Mail Security

Due to recent concerns regarding the safety of mail products, the Secretary of Administration, Secretary of Health and Environment and Superintendent of Highway Patrol of the State of Kansas have prepared guidelines on how to identify and respond to suspicious mail. These guidelines are attached - it is recommended you read them and review this procedure with anyone coming in contact with suspicious mail.


KDHE Division of Health

Procedure Guide for Responding to the Receipt of Envelopes or Packages of Suspicious or Unknown Origin

Many facilities in communities around the country are dealing with concerns about bioterrorism threat letters, suspicious envelopes or packages with particular concerns about anthrax.

1. Don't Overreact.

Anthrax can cause illness in several ways: skin infection, gastrointestinal infection or inhalation (lung) infection. To cause illness, the organism must be rubbed into skin that is cut or abraded, swallowed or inhaled as a fine mist. It is not contagious from one person to another; in other words, you can't "catch it" from someone else. Soap kills anthrax on the skin. All forms of anthrax are generally treatable with antibiotics.

For anthrax to cause lung infection, it must be aerosolized (that is, spread in the air) in very small particles (about 1/10,000th of an inch, smaller than a red blood cell). Producing particles this small is very difficult, and usually requires a great deal of technical skill and special equipment. When handling or opening mail, attention to the procedures below should provide ample protection against anthrax infection. In the event an exposure does occur, it is important to obtain medical attention so antibiotics can be started promptly.

Anthrax cannot be aerosolized through he simple act of opening an envelope or package containing powder. In theory, if someone opening an envelope or package with powder deliberately inhales the powder, a lung infection could result.

2. Use Common Sense with Unsolicited or Suspicious Packages; it is never wise to smell or sniff substances of unknown origin.


These step-by-step procedures should be followed in various situations.

Unopened letter or package, or letter that appears empty - No threat message or visible powder:

If you receive a letter, package, or other item that is not accompanied by a threat and not leaking powder, the risk of anthrax or harm from another biological agent is small. If you receive a package that concerns you that has not threat attached and no leaking powder, talk it over with your supervisor or University Police at 235-4624 or local law enforcement (Pittsburg Police, 231-1700). If law enforcement does not recommend you do otherwise, use the following procedure:

  • Double bag the letter or package in plastic (trash bag is fine) and place in trash.
  • Wash hands with SOAP and WATER.
  • No medical attention or individual disinfection recommended.

Package marked with or containing threatening message such as "Anthrax":

  • If package or letter is not open, DO NOT OPEN IT.
  • LEAVE it and EVACUATE the room.
  • KEEP others from entering the room.
  • NOTIFY your supervisor, then call University Police at 235-4624 or local law enforcement (Pittsburg Police, 231-1700).
  • NOTIFY the Bureau of Epidemiology and Disease Prevention at 785-296-2951 or 1-877-427-7317.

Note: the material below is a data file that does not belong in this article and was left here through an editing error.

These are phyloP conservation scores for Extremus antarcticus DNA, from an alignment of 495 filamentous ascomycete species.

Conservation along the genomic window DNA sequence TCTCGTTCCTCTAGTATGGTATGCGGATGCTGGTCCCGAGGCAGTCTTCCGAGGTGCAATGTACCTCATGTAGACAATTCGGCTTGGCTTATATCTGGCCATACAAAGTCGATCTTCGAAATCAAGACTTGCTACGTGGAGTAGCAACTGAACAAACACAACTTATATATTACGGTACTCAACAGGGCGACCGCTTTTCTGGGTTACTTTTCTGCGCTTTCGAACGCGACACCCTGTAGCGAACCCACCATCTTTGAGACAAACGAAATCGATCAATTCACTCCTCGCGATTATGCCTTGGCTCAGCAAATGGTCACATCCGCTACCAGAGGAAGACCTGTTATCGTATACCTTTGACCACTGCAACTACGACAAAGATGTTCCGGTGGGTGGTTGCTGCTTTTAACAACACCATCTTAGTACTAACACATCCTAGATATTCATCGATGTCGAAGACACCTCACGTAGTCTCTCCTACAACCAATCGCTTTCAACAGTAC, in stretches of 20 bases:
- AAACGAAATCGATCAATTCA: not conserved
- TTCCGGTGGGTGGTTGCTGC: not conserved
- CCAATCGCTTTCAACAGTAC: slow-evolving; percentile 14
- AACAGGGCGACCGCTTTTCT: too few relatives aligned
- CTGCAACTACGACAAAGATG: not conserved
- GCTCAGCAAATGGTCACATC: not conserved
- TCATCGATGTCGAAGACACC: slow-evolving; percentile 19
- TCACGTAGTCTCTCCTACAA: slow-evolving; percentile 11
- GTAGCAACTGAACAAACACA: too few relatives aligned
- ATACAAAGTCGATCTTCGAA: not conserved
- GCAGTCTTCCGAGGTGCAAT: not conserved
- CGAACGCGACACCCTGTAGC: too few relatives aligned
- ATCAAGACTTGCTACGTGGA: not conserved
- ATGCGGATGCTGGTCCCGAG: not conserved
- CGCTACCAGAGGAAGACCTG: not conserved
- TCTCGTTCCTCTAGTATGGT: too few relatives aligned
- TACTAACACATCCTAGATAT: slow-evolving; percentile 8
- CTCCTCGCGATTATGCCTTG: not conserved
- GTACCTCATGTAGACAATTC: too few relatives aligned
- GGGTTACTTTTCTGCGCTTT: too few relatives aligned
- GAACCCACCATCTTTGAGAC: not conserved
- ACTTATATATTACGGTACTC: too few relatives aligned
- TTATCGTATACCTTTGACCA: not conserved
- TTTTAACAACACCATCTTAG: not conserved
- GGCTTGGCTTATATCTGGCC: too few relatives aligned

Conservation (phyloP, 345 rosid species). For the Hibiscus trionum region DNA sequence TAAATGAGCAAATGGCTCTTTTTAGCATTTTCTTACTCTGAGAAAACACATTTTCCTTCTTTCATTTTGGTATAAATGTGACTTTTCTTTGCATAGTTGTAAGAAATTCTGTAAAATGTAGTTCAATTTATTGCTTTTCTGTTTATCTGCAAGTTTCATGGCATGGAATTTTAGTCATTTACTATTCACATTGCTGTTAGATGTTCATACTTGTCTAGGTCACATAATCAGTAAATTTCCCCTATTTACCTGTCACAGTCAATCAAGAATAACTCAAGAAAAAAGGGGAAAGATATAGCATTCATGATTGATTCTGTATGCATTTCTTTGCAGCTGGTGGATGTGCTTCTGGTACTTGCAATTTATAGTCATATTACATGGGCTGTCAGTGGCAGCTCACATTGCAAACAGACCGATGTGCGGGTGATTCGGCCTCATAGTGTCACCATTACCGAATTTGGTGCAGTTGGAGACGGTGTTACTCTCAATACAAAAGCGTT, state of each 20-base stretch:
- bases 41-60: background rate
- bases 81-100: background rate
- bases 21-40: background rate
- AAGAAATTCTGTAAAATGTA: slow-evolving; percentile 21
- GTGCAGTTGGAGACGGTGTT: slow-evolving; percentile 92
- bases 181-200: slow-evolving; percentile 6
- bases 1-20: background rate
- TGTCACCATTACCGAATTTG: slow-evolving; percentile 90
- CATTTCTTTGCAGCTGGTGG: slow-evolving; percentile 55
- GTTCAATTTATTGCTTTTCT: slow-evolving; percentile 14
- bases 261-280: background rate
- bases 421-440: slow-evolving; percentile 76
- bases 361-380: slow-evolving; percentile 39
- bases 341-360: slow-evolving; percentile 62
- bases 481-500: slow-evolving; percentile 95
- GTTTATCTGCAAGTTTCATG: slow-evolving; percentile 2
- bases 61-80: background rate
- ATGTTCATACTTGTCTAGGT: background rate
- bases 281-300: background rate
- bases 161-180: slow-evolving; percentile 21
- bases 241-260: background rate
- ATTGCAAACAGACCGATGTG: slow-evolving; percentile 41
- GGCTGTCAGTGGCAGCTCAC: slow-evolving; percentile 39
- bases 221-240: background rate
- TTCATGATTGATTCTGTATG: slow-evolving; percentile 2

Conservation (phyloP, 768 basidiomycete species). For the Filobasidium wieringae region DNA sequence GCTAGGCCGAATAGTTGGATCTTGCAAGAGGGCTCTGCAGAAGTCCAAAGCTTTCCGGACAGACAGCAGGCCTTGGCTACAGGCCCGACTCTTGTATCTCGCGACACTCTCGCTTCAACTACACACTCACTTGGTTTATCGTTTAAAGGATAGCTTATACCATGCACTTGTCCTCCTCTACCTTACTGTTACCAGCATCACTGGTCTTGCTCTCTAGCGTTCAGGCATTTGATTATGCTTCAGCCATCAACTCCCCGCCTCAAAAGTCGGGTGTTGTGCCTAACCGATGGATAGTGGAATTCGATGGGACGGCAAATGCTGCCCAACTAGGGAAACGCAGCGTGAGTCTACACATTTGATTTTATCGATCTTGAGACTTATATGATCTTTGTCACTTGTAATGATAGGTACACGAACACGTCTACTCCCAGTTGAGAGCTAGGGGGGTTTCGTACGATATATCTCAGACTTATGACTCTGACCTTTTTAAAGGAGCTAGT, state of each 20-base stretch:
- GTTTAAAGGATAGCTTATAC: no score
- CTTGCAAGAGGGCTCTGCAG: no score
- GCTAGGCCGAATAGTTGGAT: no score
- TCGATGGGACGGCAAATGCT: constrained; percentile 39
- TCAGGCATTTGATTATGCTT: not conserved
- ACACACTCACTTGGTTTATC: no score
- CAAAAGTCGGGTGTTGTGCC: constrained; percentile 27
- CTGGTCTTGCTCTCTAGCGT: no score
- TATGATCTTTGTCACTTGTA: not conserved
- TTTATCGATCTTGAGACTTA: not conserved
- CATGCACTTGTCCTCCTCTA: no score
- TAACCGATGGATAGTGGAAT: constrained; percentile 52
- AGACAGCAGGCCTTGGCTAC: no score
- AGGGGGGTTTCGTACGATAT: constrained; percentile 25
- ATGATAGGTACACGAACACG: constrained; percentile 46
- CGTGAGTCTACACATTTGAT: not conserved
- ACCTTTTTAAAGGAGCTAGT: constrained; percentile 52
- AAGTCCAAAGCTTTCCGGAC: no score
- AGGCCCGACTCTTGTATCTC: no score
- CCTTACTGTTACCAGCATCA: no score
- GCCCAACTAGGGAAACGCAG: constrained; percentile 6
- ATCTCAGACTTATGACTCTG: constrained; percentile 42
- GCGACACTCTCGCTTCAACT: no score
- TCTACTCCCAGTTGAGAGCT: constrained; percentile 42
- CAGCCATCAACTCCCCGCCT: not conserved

• No medical attention or individual disinfection recommended.

Open envelope or package with powder, or powder spills out onto surface of unopened letter or package.

  • DO NOT clean powder up. Do not touch it. Keep others away.
  • WASH hands with SOAP and WATER
  • DO NOT brush off your clothes.
  • EVACUATE the room.
  • NOTIFY your supervisor, then call University Police at 235-4624 or local law enforcement (Pittsburg Police, 231-1700). Law enforcement will assure proper custody and packing of the letter or package.
  • NOTIFY the Bureau of Epidemiology and Disease Prevention at 785-296-2951 or 1-877-427-7317.
  • REMOVE clothing as soon as a change of clothing is available and put on fresh clothing.
  • PLACE the clothing you were wearing in a plastic bag. Then wash your hands with SOAP and WATER. In most cases, you can clean the clothes you were wearing with your regular wash, using the regular laundry cycle. However, if the clothes are visibly contaminated with powder, discard them after double bagging in plastic.
  • SHOWER with SOAP and WATER as soon as possible at home.
  • MAKE list of all people who had direct contact with the powder and give the list to local public health authorities. Public health and safety officials will recommend any necessary medial attention or individual decontamination.

Opening package or letter produces a cloud of dust or a small explosion, or the letter states "Anthrax in heating or AC System":

  • LEAVE room immediately; tell everyone in the room to leave with you.
  • SECURE (lock if possible) entry to room.
  • NOTIFY your supervisor.
  • SHUT down the air handling system.
  • NOTIFY University Police at 235-4624 or local law enforcement (Pittsburg Police, 231-1700).
  • NOTIFY the Bureau of Epidemiology and Disease Prevention at 785-296-2951 or 1-877-427-7317.
  • REMAIN on the premises (but outside the room where the problem occurred) until responders arrive.
  • MAKE list of all people who may have directly breathed the dust or smoke and give it to local public health authorities. Public health and safety officials will recommend any necessary medical attention or individual decontamination.

Contact Numbers

KDHE Epidemiology........................................877/427-7317
Campus Police............................................620/235-4624
Pittsburg Police.........................................620/231-1700
Kansas Highway Patrol....................................785/827-4437